OK OK OK. Its been a while. I got back from my vacation and I haven't posted for a month. This is not to say work has been boring, or that I haven't had anything to write about. Summer is well underway, and the situation has actually been more like "WHICH craziness should I write about today?" followed by indecision and then slacker-itis. There has been alot of angst around work to deal with, as well. Our next contract is on the horizon, thunderstorms are in full bloom, and there is a long laundry list of other gripe items that I won't get into on an administrative level.
We have daily overtime assignments, infrequent breaks, and when returning from those breaks, you better have your game face on. We've staffed a Tracker (3rd set of eyes, maybe does the keyboard entries, also) almost all night this last week on one sector or another.
A few days ago, we had a very typical looking line of thunderstorms build over upstate NY. All the flows of traffic from the west into New York approach were cut off, so we rerouted them north and east to Albany and then south into the NY Metro. The northern edge of these storms were on the boundary between DNY and UCA sectors. DNY sector normally works the eastbound descending aircraft into the NY Metro, and UCA sector (adjacently north of DNY) works all the westbound departures from all the New England airports into Cleveland Center via SYR. This lateral sector separation is key to safely climbing the departures to their cruise altitudes.
At first, I just took pointouts from DNY sector, meaning I'll watch his planes deviate into my airspace a little and I promise not to hit any of them with my own planes. After about 15 minutes, the storms grew and some of DNY's planes encroached into my sector to the point they would never reenter DNY's airspace before turning direct ALB where they would get handed off to the ALB sector. Instead of a pointout, I called radar contact and had them transferred to my frequency.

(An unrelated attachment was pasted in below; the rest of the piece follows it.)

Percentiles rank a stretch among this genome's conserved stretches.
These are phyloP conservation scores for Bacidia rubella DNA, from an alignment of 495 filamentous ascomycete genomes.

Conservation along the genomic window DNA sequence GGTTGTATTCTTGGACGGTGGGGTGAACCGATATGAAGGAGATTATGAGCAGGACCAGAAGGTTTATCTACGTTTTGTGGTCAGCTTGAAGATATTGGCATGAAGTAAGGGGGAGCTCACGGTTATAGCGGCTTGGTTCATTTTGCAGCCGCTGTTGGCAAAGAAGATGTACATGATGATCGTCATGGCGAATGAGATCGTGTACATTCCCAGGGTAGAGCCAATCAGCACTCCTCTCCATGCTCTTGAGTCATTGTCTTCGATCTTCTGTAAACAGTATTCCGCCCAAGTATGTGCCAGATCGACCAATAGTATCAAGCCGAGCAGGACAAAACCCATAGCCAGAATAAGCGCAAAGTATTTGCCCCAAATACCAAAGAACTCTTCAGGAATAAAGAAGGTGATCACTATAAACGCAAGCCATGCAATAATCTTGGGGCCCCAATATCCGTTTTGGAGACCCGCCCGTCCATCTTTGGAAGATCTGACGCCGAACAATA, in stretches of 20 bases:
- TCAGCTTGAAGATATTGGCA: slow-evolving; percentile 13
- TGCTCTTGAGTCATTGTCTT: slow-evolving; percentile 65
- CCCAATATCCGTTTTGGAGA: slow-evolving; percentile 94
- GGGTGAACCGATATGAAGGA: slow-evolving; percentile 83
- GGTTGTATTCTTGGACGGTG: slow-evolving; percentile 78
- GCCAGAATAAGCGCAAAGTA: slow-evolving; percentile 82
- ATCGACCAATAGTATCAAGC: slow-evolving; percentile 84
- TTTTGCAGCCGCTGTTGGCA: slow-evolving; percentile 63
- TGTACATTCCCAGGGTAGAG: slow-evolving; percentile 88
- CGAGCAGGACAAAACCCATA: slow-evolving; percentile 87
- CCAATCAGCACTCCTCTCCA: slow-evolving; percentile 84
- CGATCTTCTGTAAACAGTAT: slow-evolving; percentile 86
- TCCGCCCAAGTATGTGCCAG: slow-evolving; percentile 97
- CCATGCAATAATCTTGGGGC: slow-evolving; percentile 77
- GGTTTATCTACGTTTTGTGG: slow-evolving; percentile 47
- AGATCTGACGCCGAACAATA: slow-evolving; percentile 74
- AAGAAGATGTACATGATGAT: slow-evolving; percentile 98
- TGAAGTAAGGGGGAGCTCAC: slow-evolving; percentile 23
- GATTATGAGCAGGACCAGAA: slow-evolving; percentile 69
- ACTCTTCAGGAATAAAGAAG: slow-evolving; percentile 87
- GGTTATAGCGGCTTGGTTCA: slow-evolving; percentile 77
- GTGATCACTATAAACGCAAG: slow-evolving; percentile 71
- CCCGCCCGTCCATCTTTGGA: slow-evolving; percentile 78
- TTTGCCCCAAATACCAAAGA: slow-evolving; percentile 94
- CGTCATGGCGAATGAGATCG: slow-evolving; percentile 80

So, I had about 20 planes going westbound, most of them also deviating a little to the right (north) while climbing towards SYR. I then get this slew of eastbound planes going to places like TEB, EWR, LGA, BOS, PVD, MHT, ALB, and JFK. A bunch of them need to be descended to at least FL210, if not lower, yet I have departures stuck below them trying to climb above the weather. I have a TON of datablocks on the screen, and my tracker is doing his best to keep them apart so we can read them. My eastbound planes are at FL210, FL220, FL230, FL250 and FL270 stacked pretty close together. A few departures come out of ALB and they get 16000, and FL200 respectively. There is a BDL departure westbound at FL240, and I force a BUF arrival to FL260 or I'll never get him down later. All 9 planes are within 5 miles of UCA VOR at all those altitudes at about the same time. I double check my altitudes and move on to other tasks. I switch some planes to another sector, approve some other deviations, descend a Montreal arrival, and then get back to those planes over UCA. I need to get my eastbound traffic down, and my westbound traffic up, but I can't get carried away with either because there are a lot more planes coming my way in a similar fashion. I turn my guy at FL260 30 degrees right to get him out of the way. Planes start passing and the transmissions start up like rapid fire. My 200 goes to 240. The 210 goes to 170. My 220 goes to 210... No response. Oh wait, that one was still a pointout. "Hey! Descend that guy!" So, DNY's 220 goes to 210... The 240 crosses the 250 and goes to 320..negative, 280. BOS arrival deviating at 290. The BUF lander gets 240 now and back on course. The JFK arrival at FL250 accepts direct IGN (southbound), so now my LGA at 270 can get 230.
If that all doesn't make any sense, well, too bad.... I was just trying my best not to kill anyone and was thinking and talking as fast as I could.
Here is what SHOULD have happened from the start, and what we did the rest of night:
Westbound planes either come to us on a northwest heading (or routed over a fix to the north, like PAGER or BRUIN or ART or MSS) to keep them well north of the weather, so that the eastbound planes can fly right along the edge of the storms but not have westbounders in their face getting in the way. That creates lateral separation from opposite direction traffic that need to climb and descend.
Don Brown, while writing for Avweb once said, "The busiest chunk of airspace in the world is about five miles away from a thunderstorm ... everybody wants to skirt right along the edge. Well, guess what? Everyone can't. Not if you want everyone to live." Well, holy crap if I didn't have one of those moments. This time, thankfully, everyone lived...
Till next time...